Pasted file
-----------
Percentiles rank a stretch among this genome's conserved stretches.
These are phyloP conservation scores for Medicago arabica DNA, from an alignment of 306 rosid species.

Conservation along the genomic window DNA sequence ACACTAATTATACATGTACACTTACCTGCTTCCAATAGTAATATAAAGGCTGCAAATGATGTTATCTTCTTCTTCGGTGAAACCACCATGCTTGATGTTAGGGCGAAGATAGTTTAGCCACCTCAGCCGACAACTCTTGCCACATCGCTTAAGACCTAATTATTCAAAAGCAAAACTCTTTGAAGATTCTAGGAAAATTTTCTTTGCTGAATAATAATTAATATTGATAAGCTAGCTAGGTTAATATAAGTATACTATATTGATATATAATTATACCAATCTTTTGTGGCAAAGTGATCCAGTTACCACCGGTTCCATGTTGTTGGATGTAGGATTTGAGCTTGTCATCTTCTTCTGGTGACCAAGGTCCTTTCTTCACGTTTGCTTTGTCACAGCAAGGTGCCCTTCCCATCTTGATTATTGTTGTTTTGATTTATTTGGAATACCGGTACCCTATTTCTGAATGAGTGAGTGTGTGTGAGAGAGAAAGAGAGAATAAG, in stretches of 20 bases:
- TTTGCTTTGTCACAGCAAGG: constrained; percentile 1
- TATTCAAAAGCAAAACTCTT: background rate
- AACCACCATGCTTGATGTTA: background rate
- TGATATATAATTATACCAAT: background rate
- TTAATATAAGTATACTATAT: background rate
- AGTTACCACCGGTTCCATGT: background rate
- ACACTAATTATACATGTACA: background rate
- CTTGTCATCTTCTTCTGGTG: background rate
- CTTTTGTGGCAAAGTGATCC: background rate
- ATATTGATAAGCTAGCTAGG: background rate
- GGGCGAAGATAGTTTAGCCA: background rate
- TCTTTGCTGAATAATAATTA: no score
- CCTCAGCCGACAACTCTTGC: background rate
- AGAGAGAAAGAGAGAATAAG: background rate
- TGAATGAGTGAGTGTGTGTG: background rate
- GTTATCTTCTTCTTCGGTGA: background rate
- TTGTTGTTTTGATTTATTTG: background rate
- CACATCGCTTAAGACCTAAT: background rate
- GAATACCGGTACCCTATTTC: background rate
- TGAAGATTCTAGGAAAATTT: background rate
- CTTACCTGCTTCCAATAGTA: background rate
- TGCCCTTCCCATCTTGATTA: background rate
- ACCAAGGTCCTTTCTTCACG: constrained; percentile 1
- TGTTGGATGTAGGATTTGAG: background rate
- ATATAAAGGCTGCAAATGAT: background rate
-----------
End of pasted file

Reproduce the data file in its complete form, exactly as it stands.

Percentiles rank a stretch among this genome's conserved stretches.
These are phyloP conservation scores for Medicago arabica DNA, from an alignment of 306 rosid species.

Conservation along the genomic window DNA sequence ACACTAATTATACATGTACACTTACCTGCTTCCAATAGTAATATAAAGGCTGCAAATGATGTTATCTTCTTCTTCGGTGAAACCACCATGCTTGATGTTAGGGCGAAGATAGTTTAGCCACCTCAGCCGACAACTCTTGCCACATCGCTTAAGACCTAATTATTCAAAAGCAAAACTCTTTGAAGATTCTAGGAAAATTTTCTTTGCTGAATAATAATTAATATTGATAAGCTAGCTAGGTTAATATAAGTATACTATATTGATATATAATTATACCAATCTTTTGTGGCAAAGTGATCCAGTTACCACCGGTTCCATGTTGTTGGATGTAGGATTTGAGCTTGTCATCTTCTTCTGGTGACCAAGGTCCTTTCTTCACGTTTGCTTTGTCACAGCAAGGTGCCCTTCCCATCTTGATTATTGTTGTTTTGATTTATTTGGAATACCGGTACCCTATTTCTGAATGAGTGAGTGTGTGTGAGAGAGAAAGAGAGAATAAG, in stretches of 20 bases:
- TTTGCTTTGTCACAGCAAGG: constrained; percentile 1
- TATTCAAAAGCAAAACTCTT: background rate
- AACCACCATGCTTGATGTTA: background rate
- TGATATATAATTATACCAAT: background rate
- TTAATATAAGTATACTATAT: background rate
- AGTTACCACCGGTTCCATGT: background rate
- ACACTAATTATACATGTACA: background rate
- CTTGTCATCTTCTTCTGGTG: background rate
- CTTTTGTGGCAAAGTGATCC: background rate
- ATATTGATAAGCTAGCTAGG: background rate
- GGGCGAAGATAGTTTAGCCA: background rate
- TCTTTGCTGAATAATAATTA: no score
- CCTCAGCCGACAACTCTTGC: background rate
- AGAGAGAAAGAGAGAATAAG: background rate
- TGAATGAGTGAGTGTGTGTG: background rate
- GTTATCTTCTTCTTCGGTGA: background rate
- TTGTTGTTTTGATTTATTTG: background rate
- CACATCGCTTAAGACCTAAT: background rate
- GAATACCGGTACCCTATTTC: background rate
- TGAAGATTCTAGGAAAATTT: background rate
- CTTACCTGCTTCCAATAGTA: background rate
- TGCCCTTCCCATCTTGATTA: background rate
- ACCAAGGTCCTTTCTTCACG: constrained; percentile 1
- TGTTGGATGTAGGATTTGAG: background rate
- ATATAAAGGCTGCAAATGAT: background rate